If you see a message on WhatsApp or Facebook offering you free help during the pandemic, watch out. People are reporting seeing messages that seem to be from Pepsi, Walmart, Whole Foods, Target, and other well-known companies.
These messages offer money to people who need it – through grants, coupons for food support, or other giveaways. But they’re all fake, and not from those companies, said Diana Shiller, investigator for the Federal Trade Commission’s Division of Marketing Practices.
You might receive this message, in English or Spanish, from a friend or contact. The message tells you to click a link to get your money. If you click, you might find a survey to take. Or it might ask you to enter your name, address, phone number, or other information. And it might ask you to forward the message to several friends to be eligible to collect.
But what these message are really doing is running a phishing scam to collect your information – and your friends’ info – and possibly putting malware on your phone, tablet, or computer if you click the link.
There’s no money or help to receive. It’s a scam. It could have been a real, and hopeful, friend who forwarded the message to you – but it could have been a scammer who hacked your friend’s account.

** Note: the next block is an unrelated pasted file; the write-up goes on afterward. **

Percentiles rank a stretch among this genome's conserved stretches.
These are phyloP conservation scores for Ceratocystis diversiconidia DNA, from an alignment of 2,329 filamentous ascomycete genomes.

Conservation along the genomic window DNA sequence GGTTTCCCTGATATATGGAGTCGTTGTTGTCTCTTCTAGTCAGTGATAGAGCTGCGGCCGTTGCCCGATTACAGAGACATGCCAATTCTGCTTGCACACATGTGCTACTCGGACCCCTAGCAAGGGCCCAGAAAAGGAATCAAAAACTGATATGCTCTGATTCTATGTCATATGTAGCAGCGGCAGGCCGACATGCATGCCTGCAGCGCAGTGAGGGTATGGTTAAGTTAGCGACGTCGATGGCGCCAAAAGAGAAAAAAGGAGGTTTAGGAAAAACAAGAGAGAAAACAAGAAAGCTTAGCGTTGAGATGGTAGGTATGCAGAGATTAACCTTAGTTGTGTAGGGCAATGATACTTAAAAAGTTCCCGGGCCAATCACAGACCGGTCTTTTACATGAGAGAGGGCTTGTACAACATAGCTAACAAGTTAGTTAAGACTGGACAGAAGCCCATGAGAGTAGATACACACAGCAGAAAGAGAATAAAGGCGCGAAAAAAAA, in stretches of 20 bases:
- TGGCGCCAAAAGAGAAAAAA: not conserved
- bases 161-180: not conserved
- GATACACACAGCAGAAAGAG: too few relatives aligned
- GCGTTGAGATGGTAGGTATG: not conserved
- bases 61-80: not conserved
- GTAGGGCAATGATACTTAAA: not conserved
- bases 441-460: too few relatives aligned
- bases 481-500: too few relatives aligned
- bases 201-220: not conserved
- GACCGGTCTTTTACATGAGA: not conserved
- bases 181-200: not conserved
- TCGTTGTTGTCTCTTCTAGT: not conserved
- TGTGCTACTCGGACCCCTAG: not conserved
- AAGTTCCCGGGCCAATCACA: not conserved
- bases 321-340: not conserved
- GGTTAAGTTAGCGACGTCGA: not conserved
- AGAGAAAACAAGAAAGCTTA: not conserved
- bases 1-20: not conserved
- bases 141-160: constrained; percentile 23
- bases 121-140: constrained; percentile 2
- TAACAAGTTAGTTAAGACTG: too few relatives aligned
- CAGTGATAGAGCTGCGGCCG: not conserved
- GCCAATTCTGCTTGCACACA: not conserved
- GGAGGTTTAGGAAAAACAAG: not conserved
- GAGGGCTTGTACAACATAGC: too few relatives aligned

If you get one of these messages, Shiller suggests the following:
- Don’t click on any links. That could download malware, expose you to even more scams, or add your phone number to lists sold to other scammers.
- Delete the messages – and don’t share them.
- Call the friend who shared the message. Did he or she forward it to you? If so, let the person know his or her account might have been hacked. And, share this blog post with the person.
If you already clicked or shared the message, run a security scan on your device to look for malware. And then share this blog post with the friends you forwarded the message to – and ask them to do the same.
Next, file a complaint with the FTC at ftc.gov/complaint.